and if independent loads are applied at constant, fixed interval of time, an
approximate reliability function results
R = 1 – p for single load
Rn = (1-p) n for n loads
= exp ln (1-p) n
= exp n ln (1-p) but as ln (1-p) = - p
= exp (– np)
As n = t / △t , △t being the fixed time between loads, so
R(t) = exp (- p/ △t) t = exp – ƛ t , where ƛ = p/ △t, a constant failure rate.
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Solution 3.6 Page 56
• A landing gear system has repetitive stresses placed on it twice a day as a result of
loadings. The probability of a failure during landing is 0.0028. Determine the
reliability of the landing gear system over a 30-day contingency operation. What is
the probability of a failure occurring between days 10 and 20 of the operation?
• Solution: p = 0.0028
△t = ½ day t = 30 days
• i. R(t) = exp (- 0.0028 *2) * 30 = exp – 0.168 = 0.8454
• ii. F (t) = F(b) – F(a) = R(a) – R(b) = exp (-0.0028*2*10) – exp (-0.0028*2*20)
= 0.9455 – 0.8940 = 0.0515
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Two-Parameter Exponential Distribution
Guaranteed Lifetime : to :The minimum time prior to which no failure occurs.
• It is a location parameter that shifts the distribution an amount equal to to to
the right on the time axis.
• f(t) = ƛ exp –ƛ (t – to) where 0 ≤ to ≤ t ≤ ∞
• R(t) = exp –ƛ (t – to)
𝑡
1
• MTTF = t ƛ t exp –ƛ (t – to) dt = to+
ƛ
o
• R (tmed)= exp –ƛ (tmed – to) = 0.5
• tmed = to+
0.69315
ƛ
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• Design life t R = to+
ln 𝑅
−ƛ
• Variance (1/ ƛ 2) and standard deviation (1/ƛ) of the two parameter
exponential distribution are not affected by the location parameter.
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Problem 3.15
• Consider two identical and redundant CFR components having a guaranteed
life of 2 months and a failure rate of 0.15 failure per year. What is the system
reliability for 10,000 hr of continuous operation?
• Solution: to = 2/12 = 0.167
ƛ = 0.15
t = 10000/365*24 = 1.14 years
• R(t) = 1- {1- exp – 0.15 ( 1.14 – 0.167)}2 = 0.982
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Poisson’s Distribution
• If a component having a constant failure rate is immediately repaired or
replaced upon failing, then the number of failures observed over a period of
time t has a Poisson Distribution
• The probability of observing n failures in time t is given by
e – ƛt ƛ𝑡 𝑛
P (t) =
𝑛ǃ
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Problem 3.13
• An electronic circuit board with ƛ (t) = 0.00021 per hour is replaced on failure.
What is the probability that the third failure will occur by 10000 hours?
• Solution:
ƛ = 0.00021
ƛ t = 0.00021* 10000 = 2.1
𝑒 −2.1 2.1 0
p0=
= 0.122
0
ǃ
𝑒 −2.1 2.1 1
P1 =
= 0.257
1
ǃ
𝑒 −2.1 2.1
P2 =
2
ǃ
2
= 0.270
P3 = 1- p0-p1-p2= 0.351
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Redundancy and CFR Model
Two Components in Parallel: The system will fail when both the components fail
F(t) = (1- exp –ƛt) * (1- exp –ƛt) = (1- exp –ƛt) 2
R ( t) = 1 - (1- exp –ƛt) 2 = 2 exp –ƛt – exp -2 ƛt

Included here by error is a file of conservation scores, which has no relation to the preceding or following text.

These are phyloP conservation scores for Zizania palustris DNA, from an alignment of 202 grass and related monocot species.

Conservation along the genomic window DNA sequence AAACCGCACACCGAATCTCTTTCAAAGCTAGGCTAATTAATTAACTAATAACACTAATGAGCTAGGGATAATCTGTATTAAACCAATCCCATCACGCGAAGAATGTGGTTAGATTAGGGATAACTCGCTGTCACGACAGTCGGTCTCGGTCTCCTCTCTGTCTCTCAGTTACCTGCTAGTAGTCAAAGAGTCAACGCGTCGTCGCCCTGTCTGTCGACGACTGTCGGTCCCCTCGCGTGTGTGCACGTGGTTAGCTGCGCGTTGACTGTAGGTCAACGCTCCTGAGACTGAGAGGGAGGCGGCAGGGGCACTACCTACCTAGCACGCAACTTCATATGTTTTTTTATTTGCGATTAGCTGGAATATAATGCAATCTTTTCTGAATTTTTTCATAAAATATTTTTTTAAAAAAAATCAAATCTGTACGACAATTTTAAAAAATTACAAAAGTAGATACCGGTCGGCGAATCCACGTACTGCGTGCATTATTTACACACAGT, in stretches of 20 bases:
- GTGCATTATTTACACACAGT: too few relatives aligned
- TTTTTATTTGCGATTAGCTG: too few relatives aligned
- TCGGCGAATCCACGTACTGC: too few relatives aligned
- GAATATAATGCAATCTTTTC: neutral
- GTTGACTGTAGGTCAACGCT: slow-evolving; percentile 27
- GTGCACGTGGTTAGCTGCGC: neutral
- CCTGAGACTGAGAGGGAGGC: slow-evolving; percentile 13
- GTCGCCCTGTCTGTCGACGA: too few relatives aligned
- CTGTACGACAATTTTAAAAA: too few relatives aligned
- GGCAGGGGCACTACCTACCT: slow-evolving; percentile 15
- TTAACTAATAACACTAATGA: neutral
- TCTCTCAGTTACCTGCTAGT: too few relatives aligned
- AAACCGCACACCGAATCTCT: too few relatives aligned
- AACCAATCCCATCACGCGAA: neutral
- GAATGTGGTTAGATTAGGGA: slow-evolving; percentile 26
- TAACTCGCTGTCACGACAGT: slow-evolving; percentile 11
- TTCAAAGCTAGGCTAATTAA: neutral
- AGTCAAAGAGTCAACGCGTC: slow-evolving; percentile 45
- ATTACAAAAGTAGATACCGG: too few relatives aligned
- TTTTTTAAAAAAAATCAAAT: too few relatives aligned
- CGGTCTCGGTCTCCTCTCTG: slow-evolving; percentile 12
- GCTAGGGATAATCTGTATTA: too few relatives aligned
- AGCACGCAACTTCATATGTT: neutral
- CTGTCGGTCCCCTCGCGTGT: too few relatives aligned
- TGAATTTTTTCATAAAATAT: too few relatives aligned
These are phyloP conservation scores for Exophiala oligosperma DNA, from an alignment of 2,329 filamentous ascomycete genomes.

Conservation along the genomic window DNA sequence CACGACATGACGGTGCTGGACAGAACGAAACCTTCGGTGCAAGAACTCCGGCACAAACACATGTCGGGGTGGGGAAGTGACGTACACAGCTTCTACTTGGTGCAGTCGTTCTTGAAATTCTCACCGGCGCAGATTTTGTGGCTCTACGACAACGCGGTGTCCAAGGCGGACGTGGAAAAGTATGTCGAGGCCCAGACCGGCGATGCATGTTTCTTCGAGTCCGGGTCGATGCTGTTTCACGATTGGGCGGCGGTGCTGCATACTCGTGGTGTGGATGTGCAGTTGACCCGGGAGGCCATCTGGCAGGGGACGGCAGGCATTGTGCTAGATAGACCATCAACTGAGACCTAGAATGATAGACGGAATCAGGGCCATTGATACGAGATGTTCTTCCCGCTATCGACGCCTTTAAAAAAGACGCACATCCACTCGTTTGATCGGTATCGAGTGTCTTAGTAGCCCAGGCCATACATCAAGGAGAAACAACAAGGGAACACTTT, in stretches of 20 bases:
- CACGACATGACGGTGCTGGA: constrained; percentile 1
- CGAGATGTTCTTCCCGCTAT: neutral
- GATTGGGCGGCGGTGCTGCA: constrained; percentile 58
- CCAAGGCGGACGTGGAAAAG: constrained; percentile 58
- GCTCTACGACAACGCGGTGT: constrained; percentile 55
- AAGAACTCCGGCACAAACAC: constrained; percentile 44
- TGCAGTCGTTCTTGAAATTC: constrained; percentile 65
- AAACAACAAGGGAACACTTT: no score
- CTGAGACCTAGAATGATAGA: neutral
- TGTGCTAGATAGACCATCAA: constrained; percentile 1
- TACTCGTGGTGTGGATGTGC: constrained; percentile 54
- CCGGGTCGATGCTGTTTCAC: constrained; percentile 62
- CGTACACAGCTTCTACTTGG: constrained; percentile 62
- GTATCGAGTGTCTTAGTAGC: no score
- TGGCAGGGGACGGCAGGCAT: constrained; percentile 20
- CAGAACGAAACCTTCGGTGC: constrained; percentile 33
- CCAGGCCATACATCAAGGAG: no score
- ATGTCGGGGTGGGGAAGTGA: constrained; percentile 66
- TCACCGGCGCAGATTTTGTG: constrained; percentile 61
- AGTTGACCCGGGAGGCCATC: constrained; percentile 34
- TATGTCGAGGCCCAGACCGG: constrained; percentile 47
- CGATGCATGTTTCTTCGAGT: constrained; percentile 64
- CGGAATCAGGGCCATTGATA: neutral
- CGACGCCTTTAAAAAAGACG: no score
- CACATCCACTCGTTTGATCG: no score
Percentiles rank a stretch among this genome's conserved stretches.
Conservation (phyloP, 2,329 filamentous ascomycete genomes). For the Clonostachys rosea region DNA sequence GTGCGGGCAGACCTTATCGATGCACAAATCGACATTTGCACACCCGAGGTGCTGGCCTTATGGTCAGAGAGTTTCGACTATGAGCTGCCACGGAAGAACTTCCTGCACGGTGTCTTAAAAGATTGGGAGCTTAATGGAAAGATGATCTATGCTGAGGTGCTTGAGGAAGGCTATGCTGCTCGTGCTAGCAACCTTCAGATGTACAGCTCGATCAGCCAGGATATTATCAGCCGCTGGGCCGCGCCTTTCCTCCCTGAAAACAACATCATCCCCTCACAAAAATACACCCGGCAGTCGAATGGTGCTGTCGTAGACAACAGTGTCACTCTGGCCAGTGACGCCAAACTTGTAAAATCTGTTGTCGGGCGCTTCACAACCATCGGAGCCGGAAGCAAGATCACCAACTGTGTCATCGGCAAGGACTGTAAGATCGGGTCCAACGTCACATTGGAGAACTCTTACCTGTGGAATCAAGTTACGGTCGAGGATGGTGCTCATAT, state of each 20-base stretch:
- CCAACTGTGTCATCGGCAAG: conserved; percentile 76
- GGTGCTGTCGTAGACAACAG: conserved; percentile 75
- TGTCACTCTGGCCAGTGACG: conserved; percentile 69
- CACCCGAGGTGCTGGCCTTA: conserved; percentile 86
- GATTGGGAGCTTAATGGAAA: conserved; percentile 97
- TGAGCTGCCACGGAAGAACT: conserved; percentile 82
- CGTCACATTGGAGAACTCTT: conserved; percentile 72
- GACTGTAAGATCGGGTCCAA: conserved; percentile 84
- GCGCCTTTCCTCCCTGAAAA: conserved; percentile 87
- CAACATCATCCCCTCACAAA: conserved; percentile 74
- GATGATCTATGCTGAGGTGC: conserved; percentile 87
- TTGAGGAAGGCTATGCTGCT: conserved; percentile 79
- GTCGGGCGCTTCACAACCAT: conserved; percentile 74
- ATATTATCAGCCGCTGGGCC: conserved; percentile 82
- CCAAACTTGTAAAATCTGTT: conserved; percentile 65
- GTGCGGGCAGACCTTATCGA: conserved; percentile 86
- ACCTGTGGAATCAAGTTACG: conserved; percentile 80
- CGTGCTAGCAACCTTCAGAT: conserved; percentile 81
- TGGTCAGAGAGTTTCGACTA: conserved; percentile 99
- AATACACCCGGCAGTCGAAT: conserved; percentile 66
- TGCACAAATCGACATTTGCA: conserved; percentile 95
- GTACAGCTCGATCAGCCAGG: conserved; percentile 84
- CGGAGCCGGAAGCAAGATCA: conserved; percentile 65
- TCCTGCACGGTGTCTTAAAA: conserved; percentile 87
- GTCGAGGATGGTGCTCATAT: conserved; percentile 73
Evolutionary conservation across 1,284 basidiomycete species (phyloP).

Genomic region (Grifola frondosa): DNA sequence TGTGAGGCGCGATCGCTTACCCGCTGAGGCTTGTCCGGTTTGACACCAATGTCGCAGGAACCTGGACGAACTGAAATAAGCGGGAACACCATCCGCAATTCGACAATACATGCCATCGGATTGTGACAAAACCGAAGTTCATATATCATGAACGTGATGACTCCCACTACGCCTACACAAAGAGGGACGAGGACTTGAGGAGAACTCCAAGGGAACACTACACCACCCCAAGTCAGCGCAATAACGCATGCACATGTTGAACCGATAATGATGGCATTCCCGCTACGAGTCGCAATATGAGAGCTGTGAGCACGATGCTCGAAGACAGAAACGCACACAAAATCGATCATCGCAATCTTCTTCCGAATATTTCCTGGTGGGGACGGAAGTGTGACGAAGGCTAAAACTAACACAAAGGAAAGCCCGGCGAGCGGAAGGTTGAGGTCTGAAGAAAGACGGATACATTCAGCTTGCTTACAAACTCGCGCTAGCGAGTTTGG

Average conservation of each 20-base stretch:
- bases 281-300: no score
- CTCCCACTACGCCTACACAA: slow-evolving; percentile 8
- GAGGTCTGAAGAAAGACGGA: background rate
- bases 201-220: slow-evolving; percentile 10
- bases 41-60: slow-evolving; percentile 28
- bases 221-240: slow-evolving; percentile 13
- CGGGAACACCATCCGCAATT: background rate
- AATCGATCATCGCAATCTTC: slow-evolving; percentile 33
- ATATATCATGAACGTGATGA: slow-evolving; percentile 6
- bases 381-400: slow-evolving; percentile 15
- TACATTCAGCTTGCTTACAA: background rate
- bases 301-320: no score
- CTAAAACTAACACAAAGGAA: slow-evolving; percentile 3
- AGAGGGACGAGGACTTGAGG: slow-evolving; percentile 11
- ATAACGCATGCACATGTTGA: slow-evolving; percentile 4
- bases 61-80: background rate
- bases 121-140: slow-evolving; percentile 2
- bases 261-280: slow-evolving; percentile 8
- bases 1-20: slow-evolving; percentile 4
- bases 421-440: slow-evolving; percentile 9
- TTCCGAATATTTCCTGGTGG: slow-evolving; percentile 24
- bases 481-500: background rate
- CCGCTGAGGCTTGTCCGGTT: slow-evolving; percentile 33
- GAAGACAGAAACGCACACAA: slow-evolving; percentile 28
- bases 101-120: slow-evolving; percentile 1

ƛ(t) =
𝑓(𝑡)
𝑅(𝑡)
MTTF =
=
2ƛ𝑒−ƛ𝑡 − 2ƛ exp − 2ƛ𝑡
2 exp –ƛt – exp −2 ƛt
1.5
ƛ
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MODULE 1: TIME DEPENDENT FAILURE MODELS: Weibull Distribution
Lecture No. 3 Chapter 4 T1
WEIBULL DISTRIBUTION
• Used to model both increasing and decreasing failure rates
• Characterized by the hazard rate function
•
ƛ (t) =
ß
Ɵ
𝑡
Ɵ
ƛ (t) = a t b
ß−1
•
ß is the shape parameter
•
•
Ɵ is the scale parameter and also called the characteristic life
BX Life : The time at which X% of units will fail.
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Weibull Shape Parameter: ß or k
• The Weibull shape parameter, β, is also known as the Weibull slope
• The value of β is equal to the slope of the line in a probability plot
• Different values of the shape parameter can have marked effects on the
behaviour of the distribution
• Some values of the shape parameter will cause the distribution equations to
reduce to those of other distributions. For example, when β = 1, the pdf of the
three-parameter Weibull reduces to that of the two-parameter exponential
distribution.
• The parameter β is a pure number (i.e., it is dimensionless).
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Interpretation
• Weibull distributions with β < 1 have a failure rate that decreases with time,
also known as infantile or early-life failures
• Weibull distributions with β close to or equal to 1 have a fairly constant failure
rate, indicative of useful life or random failures
• Weibull distributions with β > 1 have a failure rate that increases with time,
also known as wear-out failures
• These comprise the three sections of the classic "bathtub curve." A mixed
Weibull distribution with one subpopulation with β < 1, one subpopulation
with β = 1 and one subpopulation with β > 1 would have a failure rate plot
that was identical to the bathtub curve. An example of a bathtub curve is
shown in the following chart
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Weibull Scale Parameter: Ɵ or ƞ
• A change in the scale parameter, Ɵ, has the same effect on the distribution as a